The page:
Joint 118th Annual Cordilleran/72nd Annual Rocky Mountain Section Meeting - 2022

Paper No. 6-2
Presentation Time: 8:30 AM-6:00 PM


WHITE, Marie, LARSEN, Dan and ROBBINS, Olivia, Earth Sciences, University of Memphis, 201 Johnson Hall, 448 Patterson St., Memphis, TN 38152-0001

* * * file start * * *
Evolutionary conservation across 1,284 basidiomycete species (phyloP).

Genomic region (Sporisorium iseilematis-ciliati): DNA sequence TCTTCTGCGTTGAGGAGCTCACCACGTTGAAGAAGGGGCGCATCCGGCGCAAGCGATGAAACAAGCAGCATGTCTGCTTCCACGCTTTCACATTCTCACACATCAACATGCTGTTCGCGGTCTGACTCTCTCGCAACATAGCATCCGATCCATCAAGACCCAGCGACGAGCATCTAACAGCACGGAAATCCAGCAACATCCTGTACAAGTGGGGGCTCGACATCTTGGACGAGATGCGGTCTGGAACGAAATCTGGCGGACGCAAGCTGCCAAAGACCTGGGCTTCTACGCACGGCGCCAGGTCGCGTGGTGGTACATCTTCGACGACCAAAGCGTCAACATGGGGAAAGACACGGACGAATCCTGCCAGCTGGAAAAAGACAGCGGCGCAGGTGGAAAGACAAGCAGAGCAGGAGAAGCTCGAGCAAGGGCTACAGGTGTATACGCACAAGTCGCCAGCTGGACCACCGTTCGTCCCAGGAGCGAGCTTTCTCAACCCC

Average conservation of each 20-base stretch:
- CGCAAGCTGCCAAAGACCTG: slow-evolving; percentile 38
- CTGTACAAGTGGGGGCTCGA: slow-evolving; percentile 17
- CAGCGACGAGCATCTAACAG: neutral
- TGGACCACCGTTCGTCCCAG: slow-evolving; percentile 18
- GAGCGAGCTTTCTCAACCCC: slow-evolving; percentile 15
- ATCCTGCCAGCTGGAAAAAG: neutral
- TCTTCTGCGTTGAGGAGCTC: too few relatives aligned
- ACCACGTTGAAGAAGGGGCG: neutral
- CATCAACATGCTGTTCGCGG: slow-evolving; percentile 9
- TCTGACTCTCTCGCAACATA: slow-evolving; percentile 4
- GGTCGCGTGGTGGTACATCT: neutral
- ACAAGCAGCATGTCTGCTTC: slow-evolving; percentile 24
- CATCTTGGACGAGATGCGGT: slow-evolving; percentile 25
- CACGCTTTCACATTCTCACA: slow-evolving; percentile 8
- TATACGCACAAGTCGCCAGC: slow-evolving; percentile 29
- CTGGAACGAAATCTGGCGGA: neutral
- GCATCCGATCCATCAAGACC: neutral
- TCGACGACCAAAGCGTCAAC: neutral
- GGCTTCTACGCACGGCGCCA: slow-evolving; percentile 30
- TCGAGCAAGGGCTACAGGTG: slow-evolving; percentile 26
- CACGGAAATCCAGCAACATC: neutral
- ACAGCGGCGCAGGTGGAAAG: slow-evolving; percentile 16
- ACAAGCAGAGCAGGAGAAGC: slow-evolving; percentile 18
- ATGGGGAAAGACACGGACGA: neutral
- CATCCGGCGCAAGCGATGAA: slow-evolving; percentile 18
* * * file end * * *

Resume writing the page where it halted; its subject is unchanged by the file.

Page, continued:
Paleo-Lake Tecopa was one of many pluvial lakes that once existed in the southern Great Basin in response to climatic oscillations but is unique in that it exhibits some of the oldest lake phases in the region. Most well-studied paleolake deposits in the southern Great Basin are of late Pleistocene-Holocene age, but few have continuous records extending to the early Pleistocene, as exhibited by the Lake Tecopa beds. The oldest deposits contain the 2.1 Ma Huckleberry Ridge (HR) ash bed, which previous studies indicate to be enclosed in shallow-lake deposits within an interval of mostly playa deposits. During 2020 and 2021, ~80 total meters of early Pleistocene stratigraphic sections were measured in the southeastern part of the Lake Tecopa basin, and detailed geologic mapping was completed. Field observations reveal as much as 11 meters of open-water lacustrine mudstone below the HR ash bed, north of the area where shallow lacustrine facies were previously described. Calculated sedimentation rates (0.032 to 0.024 m/ky) are used estimate the oldest exposed deposits to be ~2.4 to 2.6 Ma, with continuous lacustrine expression until at least 2.0 Ma. Open-water lacustrine facies during the early Pleistocene were likely concentrated in the north-central part of the basin. Evidence of syndepositional faulting and soft-sedimentary deformation shows potential for changed accommodation and basin geometry during the early Pleistocene. A long-lived lake during the early Pleistocene within the Death Valley region is anomalous and challenges existing models of regional paleoclimate. Analysis of volcanic glass chemistry for additional age control is underway, and X-ray diffraction analysis of authigenic minerals and zeolites within the mudstones and ash beds will help refine lake longevity and geochemical conditions.